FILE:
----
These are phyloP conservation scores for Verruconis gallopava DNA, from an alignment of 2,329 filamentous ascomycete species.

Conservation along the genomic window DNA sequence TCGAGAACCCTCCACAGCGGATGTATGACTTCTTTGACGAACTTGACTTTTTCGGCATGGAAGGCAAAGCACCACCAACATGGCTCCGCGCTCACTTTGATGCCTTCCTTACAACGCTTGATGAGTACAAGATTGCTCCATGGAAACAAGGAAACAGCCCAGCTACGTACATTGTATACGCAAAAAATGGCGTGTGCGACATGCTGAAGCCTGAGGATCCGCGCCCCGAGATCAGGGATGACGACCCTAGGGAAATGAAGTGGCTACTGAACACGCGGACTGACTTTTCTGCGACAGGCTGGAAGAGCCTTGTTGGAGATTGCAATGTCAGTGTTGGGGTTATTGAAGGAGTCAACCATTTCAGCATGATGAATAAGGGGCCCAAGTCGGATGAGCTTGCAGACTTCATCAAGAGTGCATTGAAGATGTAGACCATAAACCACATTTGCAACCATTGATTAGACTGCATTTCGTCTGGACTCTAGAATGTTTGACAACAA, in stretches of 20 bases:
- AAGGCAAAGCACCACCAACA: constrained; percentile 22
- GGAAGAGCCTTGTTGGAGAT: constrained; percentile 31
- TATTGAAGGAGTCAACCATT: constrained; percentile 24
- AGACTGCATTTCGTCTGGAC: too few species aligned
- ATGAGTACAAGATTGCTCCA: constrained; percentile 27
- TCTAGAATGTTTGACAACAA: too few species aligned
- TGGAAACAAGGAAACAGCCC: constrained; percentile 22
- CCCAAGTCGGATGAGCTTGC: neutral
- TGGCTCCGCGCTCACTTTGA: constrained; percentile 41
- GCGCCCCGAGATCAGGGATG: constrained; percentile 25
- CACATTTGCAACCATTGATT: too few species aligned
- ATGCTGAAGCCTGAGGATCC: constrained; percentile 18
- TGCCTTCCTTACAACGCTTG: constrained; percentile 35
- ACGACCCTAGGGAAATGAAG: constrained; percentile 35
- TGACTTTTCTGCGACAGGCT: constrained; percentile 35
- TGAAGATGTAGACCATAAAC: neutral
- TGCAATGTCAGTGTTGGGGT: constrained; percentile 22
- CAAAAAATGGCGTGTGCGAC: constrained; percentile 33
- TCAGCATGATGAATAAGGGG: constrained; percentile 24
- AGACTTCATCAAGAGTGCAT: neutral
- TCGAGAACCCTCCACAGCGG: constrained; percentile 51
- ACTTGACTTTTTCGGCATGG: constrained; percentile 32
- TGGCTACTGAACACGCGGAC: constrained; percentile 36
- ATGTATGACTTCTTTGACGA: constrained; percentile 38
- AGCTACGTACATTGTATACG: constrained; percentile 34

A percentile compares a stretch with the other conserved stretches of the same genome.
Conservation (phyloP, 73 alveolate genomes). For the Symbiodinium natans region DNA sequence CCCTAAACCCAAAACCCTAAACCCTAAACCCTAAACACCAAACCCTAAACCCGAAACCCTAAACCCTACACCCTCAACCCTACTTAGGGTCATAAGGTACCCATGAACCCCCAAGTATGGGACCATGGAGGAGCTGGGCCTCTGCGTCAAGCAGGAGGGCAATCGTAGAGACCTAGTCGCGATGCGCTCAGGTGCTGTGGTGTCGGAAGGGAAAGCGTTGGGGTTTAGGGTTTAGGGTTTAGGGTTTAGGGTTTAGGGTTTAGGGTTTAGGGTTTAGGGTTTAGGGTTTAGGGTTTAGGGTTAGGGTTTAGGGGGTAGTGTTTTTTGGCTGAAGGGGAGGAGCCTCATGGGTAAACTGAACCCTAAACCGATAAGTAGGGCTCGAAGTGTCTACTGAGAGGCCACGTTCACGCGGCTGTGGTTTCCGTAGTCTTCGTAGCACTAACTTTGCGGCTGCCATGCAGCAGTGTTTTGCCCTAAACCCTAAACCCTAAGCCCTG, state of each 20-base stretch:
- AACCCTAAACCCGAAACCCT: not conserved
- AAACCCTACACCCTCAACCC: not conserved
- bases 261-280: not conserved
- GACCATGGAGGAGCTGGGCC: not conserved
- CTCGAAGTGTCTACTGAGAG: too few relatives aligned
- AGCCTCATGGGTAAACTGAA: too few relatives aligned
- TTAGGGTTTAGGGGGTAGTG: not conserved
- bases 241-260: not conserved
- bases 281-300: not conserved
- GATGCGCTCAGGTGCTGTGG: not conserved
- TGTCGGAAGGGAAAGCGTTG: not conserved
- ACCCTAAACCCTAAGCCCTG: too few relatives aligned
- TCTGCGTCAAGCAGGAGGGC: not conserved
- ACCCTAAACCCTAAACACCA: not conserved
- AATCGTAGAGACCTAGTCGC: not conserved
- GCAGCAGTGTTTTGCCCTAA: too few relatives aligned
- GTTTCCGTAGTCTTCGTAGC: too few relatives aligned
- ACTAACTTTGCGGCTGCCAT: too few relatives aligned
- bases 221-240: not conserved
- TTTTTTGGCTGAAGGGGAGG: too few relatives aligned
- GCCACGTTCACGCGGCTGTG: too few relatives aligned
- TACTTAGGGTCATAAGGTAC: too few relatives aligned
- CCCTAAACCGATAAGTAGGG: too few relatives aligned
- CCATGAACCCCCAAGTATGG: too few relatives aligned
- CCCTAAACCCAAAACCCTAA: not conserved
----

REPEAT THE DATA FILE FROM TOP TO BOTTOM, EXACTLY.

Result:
These are phyloP conservation scores for Verruconis gallopava DNA, from an alignment of 2,329 filamentous ascomycete species.

Conservation along the genomic window DNA sequence TCGAGAACCCTCCACAGCGGATGTATGACTTCTTTGACGAACTTGACTTTTTCGGCATGGAAGGCAAAGCACCACCAACATGGCTCCGCGCTCACTTTGATGCCTTCCTTACAACGCTTGATGAGTACAAGATTGCTCCATGGAAACAAGGAAACAGCCCAGCTACGTACATTGTATACGCAAAAAATGGCGTGTGCGACATGCTGAAGCCTGAGGATCCGCGCCCCGAGATCAGGGATGACGACCCTAGGGAAATGAAGTGGCTACTGAACACGCGGACTGACTTTTCTGCGACAGGCTGGAAGAGCCTTGTTGGAGATTGCAATGTCAGTGTTGGGGTTATTGAAGGAGTCAACCATTTCAGCATGATGAATAAGGGGCCCAAGTCGGATGAGCTTGCAGACTTCATCAAGAGTGCATTGAAGATGTAGACCATAAACCACATTTGCAACCATTGATTAGACTGCATTTCGTCTGGACTCTAGAATGTTTGACAACAA, in stretches of 20 bases:
- AAGGCAAAGCACCACCAACA: constrained; percentile 22
- GGAAGAGCCTTGTTGGAGAT: constrained; percentile 31
- TATTGAAGGAGTCAACCATT: constrained; percentile 24
- AGACTGCATTTCGTCTGGAC: too few species aligned
- ATGAGTACAAGATTGCTCCA: constrained; percentile 27
- TCTAGAATGTTTGACAACAA: too few species aligned
- TGGAAACAAGGAAACAGCCC: constrained; percentile 22
- CCCAAGTCGGATGAGCTTGC: neutral
- TGGCTCCGCGCTCACTTTGA: constrained; percentile 41
- GCGCCCCGAGATCAGGGATG: constrained; percentile 25
- CACATTTGCAACCATTGATT: too few species aligned
- ATGCTGAAGCCTGAGGATCC: constrained; percentile 18
- TGCCTTCCTTACAACGCTTG: constrained; percentile 35
- ACGACCCTAGGGAAATGAAG: constrained; percentile 35
- TGACTTTTCTGCGACAGGCT: constrained; percentile 35
- TGAAGATGTAGACCATAAAC: neutral
- TGCAATGTCAGTGTTGGGGT: constrained; percentile 22
- CAAAAAATGGCGTGTGCGAC: constrained; percentile 33
- TCAGCATGATGAATAAGGGG: constrained; percentile 24
- AGACTTCATCAAGAGTGCAT: neutral
- TCGAGAACCCTCCACAGCGG: constrained; percentile 51
- ACTTGACTTTTTCGGCATGG: constrained; percentile 32
- TGGCTACTGAACACGCGGAC: constrained; percentile 36
- ATGTATGACTTCTTTGACGA: constrained; percentile 38
- AGCTACGTACATTGTATACG: constrained; percentile 34

A percentile compares a stretch with the other conserved stretches of the same genome.
Conservation (phyloP, 73 alveolate genomes). For the Symbiodinium natans region DNA sequence CCCTAAACCCAAAACCCTAAACCCTAAACCCTAAACACCAAACCCTAAACCCGAAACCCTAAACCCTACACCCTCAACCCTACTTAGGGTCATAAGGTACCCATGAACCCCCAAGTATGGGACCATGGAGGAGCTGGGCCTCTGCGTCAAGCAGGAGGGCAATCGTAGAGACCTAGTCGCGATGCGCTCAGGTGCTGTGGTGTCGGAAGGGAAAGCGTTGGGGTTTAGGGTTTAGGGTTTAGGGTTTAGGGTTTAGGGTTTAGGGTTTAGGGTTTAGGGTTTAGGGTTTAGGGTTTAGGGTTAGGGTTTAGGGGGTAGTGTTTTTTGGCTGAAGGGGAGGAGCCTCATGGGTAAACTGAACCCTAAACCGATAAGTAGGGCTCGAAGTGTCTACTGAGAGGCCACGTTCACGCGGCTGTGGTTTCCGTAGTCTTCGTAGCACTAACTTTGCGGCTGCCATGCAGCAGTGTTTTGCCCTAAACCCTAAACCCTAAGCCCTG, state of each 20-base stretch:
- AACCCTAAACCCGAAACCCT: not conserved
- AAACCCTACACCCTCAACCC: not conserved
- bases 261-280: not conserved
- GACCATGGAGGAGCTGGGCC: not conserved
- CTCGAAGTGTCTACTGAGAG: too few relatives aligned
- AGCCTCATGGGTAAACTGAA: too few relatives aligned
- TTAGGGTTTAGGGGGTAGTG: not conserved
- bases 241-260: not conserved
- bases 281-300: not conserved
- GATGCGCTCAGGTGCTGTGG: not conserved
- TGTCGGAAGGGAAAGCGTTG: not conserved
- ACCCTAAACCCTAAGCCCTG: too few relatives aligned
- TCTGCGTCAAGCAGGAGGGC: not conserved
- ACCCTAAACCCTAAACACCA: not conserved
- AATCGTAGAGACCTAGTCGC: not conserved
- GCAGCAGTGTTTTGCCCTAA: too few relatives aligned
- GTTTCCGTAGTCTTCGTAGC: too few relatives aligned
- ACTAACTTTGCGGCTGCCAT: too few relatives aligned
- bases 221-240: not conserved
- TTTTTTGGCTGAAGGGGAGG: too few relatives aligned
- GCCACGTTCACGCGGCTGTG: too few relatives aligned
- TACTTAGGGTCATAAGGTAC: too few relatives aligned
- CCCTAAACCGATAAGTAGGG: too few relatives aligned
- CCATGAACCCCCAAGTATGG: too few relatives aligned
- CCCTAAACCCAAAACCCTAA: not conserved